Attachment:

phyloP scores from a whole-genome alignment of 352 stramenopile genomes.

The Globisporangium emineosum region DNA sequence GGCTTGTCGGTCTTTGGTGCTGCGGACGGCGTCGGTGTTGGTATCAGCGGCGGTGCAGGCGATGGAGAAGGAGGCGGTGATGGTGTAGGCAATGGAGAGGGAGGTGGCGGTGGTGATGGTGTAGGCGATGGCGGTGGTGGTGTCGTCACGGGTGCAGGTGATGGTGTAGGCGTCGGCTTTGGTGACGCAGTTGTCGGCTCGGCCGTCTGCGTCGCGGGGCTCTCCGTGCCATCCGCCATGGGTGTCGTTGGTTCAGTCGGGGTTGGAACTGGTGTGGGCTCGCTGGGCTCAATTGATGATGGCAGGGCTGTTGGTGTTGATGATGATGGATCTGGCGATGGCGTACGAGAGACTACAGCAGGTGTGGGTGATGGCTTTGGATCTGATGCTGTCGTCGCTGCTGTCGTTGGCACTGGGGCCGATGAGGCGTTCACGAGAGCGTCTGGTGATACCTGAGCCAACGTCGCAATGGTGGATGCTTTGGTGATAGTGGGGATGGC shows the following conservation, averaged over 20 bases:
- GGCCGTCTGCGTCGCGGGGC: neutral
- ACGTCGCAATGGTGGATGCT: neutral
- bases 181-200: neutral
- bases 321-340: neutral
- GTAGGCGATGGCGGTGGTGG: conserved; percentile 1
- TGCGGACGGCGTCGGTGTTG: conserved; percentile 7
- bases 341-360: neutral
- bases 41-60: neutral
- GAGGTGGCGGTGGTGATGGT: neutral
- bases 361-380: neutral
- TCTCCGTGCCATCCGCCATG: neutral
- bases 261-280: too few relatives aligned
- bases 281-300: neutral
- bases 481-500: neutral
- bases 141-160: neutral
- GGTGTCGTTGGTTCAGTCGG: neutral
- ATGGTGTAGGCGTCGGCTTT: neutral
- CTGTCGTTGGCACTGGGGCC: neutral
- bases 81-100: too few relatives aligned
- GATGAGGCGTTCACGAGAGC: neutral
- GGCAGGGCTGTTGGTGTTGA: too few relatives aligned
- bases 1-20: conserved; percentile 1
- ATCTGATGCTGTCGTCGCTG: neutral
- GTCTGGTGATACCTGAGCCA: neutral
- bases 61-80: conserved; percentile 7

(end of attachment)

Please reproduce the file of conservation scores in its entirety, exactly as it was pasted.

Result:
phyloP scores from a whole-genome alignment of 352 stramenopile genomes.

The Globisporangium emineosum region DNA sequence GGCTTGTCGGTCTTTGGTGCTGCGGACGGCGTCGGTGTTGGTATCAGCGGCGGTGCAGGCGATGGAGAAGGAGGCGGTGATGGTGTAGGCAATGGAGAGGGAGGTGGCGGTGGTGATGGTGTAGGCGATGGCGGTGGTGGTGTCGTCACGGGTGCAGGTGATGGTGTAGGCGTCGGCTTTGGTGACGCAGTTGTCGGCTCGGCCGTCTGCGTCGCGGGGCTCTCCGTGCCATCCGCCATGGGTGTCGTTGGTTCAGTCGGGGTTGGAACTGGTGTGGGCTCGCTGGGCTCAATTGATGATGGCAGGGCTGTTGGTGTTGATGATGATGGATCTGGCGATGGCGTACGAGAGACTACAGCAGGTGTGGGTGATGGCTTTGGATCTGATGCTGTCGTCGCTGCTGTCGTTGGCACTGGGGCCGATGAGGCGTTCACGAGAGCGTCTGGTGATACCTGAGCCAACGTCGCAATGGTGGATGCTTTGGTGATAGTGGGGATGGC shows the following conservation, averaged over 20 bases:
- GGCCGTCTGCGTCGCGGGGC: neutral
- ACGTCGCAATGGTGGATGCT: neutral
- bases 181-200: neutral
- bases 321-340: neutral
- GTAGGCGATGGCGGTGGTGG: conserved; percentile 1
- TGCGGACGGCGTCGGTGTTG: conserved; percentile 7
- bases 341-360: neutral
- bases 41-60: neutral
- GAGGTGGCGGTGGTGATGGT: neutral
- bases 361-380: neutral
- TCTCCGTGCCATCCGCCATG: neutral
- bases 261-280: too few relatives aligned
- bases 281-300: neutral
- bases 481-500: neutral
- bases 141-160: neutral
- GGTGTCGTTGGTTCAGTCGG: neutral
- ATGGTGTAGGCGTCGGCTTT: neutral
- CTGTCGTTGGCACTGGGGCC: neutral
- bases 81-100: too few relatives aligned
- GATGAGGCGTTCACGAGAGC: neutral
- GGCAGGGCTGTTGGTGTTGA: too few relatives aligned
- bases 1-20: conserved; percentile 1
- ATCTGATGCTGTCGTCGCTG: neutral
- GTCTGGTGATACCTGAGCCA: neutral
- bases 61-80: conserved; percentile 7